New research using near-infrared imaging has revealed hidden paintings of Yolande of Anjou, first wife of Duke Francis I of Brittany, in a medieval prayer book, Live Science reports. Scientists at the University of Cambridge, where the book is held in the collection of the Fitzwilliam Museum, noticed a darker area on one of the pages. It ultimately proved to be Yolande’s headdress painted over in azurite, which made it stand out from the surrounding ultramarine blue.
A book of hours is an illustrated Christian prayer book that was popular in the Medieval era. Commissioned by the French duchess of Anjou Yolande of Aragon as a wedding gift in 1431, the book belonged to her daughter Yolande of Anjou until her death in 1440.
It appears that Duke Francis had Yolande painted over after she died to resemble his second wife, Isabella Stuart of Scotland. Both the original figure of Yolande and the repainted Isabella were shown kneeling in prayer beneath the Virgin Mary. An image of Saint Catherine and Isabella’s coat of arms—the lion rampant of Scotland beside the ermine canton of Brittany—were also added throughout the manuscript.
Suzanne Reynolds, curator of manuscripts at the Fitzwilliam Museum, told Live Science that the inclusion of St. Catherine of Alexandria “indicates that Isabella may have had a special devotion to this saint.” Researchers believe the manuscript was adapted and personalized for Isabella in preparation for her wedding to Francis in 1442.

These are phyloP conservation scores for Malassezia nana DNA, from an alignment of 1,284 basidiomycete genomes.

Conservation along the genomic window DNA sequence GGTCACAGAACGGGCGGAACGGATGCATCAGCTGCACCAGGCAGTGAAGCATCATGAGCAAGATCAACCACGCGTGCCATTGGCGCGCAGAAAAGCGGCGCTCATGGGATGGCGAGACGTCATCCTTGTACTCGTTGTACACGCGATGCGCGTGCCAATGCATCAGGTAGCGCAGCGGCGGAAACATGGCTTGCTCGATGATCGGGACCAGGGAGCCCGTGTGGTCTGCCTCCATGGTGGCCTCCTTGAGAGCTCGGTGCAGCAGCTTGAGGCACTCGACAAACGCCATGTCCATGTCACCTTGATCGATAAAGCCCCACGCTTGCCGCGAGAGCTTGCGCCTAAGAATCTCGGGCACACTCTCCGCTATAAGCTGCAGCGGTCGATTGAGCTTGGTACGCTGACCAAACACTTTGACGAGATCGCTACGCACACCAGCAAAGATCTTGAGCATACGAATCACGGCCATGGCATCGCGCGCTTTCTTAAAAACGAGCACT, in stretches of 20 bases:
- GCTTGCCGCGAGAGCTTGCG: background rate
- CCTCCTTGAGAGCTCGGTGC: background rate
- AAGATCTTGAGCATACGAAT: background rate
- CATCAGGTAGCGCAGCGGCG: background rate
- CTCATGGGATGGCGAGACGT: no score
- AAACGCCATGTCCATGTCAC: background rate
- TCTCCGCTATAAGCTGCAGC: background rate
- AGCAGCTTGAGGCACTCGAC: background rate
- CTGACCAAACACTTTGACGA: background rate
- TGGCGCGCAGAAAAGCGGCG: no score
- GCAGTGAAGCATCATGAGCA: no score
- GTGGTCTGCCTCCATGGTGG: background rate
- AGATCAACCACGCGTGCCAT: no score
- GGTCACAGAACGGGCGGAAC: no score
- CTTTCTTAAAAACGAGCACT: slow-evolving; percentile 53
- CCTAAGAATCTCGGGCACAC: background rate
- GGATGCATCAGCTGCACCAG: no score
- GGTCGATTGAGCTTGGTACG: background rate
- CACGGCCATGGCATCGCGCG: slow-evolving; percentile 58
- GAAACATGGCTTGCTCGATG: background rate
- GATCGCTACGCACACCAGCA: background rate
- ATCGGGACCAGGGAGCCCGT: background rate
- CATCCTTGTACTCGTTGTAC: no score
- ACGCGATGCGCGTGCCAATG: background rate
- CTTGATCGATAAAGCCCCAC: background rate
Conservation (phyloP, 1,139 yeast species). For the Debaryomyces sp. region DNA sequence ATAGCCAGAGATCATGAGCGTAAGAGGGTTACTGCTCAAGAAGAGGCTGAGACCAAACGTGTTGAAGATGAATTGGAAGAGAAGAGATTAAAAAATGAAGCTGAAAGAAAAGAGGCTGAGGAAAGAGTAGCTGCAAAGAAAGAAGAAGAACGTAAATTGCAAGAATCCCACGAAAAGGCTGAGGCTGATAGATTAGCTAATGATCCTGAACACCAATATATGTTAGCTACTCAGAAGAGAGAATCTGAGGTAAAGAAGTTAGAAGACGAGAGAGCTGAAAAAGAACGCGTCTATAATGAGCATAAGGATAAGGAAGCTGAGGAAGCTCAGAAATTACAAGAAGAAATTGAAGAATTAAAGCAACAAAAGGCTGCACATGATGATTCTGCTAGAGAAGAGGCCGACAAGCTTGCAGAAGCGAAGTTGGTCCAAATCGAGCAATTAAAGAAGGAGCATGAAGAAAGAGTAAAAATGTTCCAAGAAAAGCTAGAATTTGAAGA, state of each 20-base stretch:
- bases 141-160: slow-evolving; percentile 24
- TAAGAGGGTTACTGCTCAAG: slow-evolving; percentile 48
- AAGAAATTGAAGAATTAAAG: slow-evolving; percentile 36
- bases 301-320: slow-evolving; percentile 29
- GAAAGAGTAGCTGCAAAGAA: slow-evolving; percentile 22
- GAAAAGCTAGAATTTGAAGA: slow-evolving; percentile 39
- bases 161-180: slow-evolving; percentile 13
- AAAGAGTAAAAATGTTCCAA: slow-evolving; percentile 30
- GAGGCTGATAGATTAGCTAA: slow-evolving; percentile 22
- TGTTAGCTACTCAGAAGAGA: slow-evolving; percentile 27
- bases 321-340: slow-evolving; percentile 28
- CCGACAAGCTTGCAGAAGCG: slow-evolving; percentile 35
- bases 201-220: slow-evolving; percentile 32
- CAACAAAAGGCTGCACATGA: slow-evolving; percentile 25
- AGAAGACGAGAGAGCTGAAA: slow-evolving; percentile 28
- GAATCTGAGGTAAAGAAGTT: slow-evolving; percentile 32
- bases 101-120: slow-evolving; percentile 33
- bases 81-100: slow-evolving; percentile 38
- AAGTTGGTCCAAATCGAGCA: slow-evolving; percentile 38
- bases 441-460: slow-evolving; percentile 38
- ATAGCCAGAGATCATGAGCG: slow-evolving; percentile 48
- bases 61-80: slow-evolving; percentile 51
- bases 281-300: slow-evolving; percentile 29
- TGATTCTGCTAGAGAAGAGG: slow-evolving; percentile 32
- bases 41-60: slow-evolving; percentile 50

One of the most elaborately illustrated books of hours known to survive, the prayer book was passed down to one of Francis and Isabella’s two daughters, Margaret, who added an image of herself kneeling before Mary. This manuscript, featuring over 500 figurative scenes, includes rich shades of blue and red, along with gold leaf, shell gold and silver, and intricate border decorations. The volume’s final private owner, the Anglo-Irish nobleman Robert Fitzwilliam, donated it along with paintings and manuscripts to the Fitzwilliam Museum’s founding collection in 1816.
The book is currently on view in the exhibition “The Human Touch” at the Fitzwilliam Museum in Cambridge, England through August 1.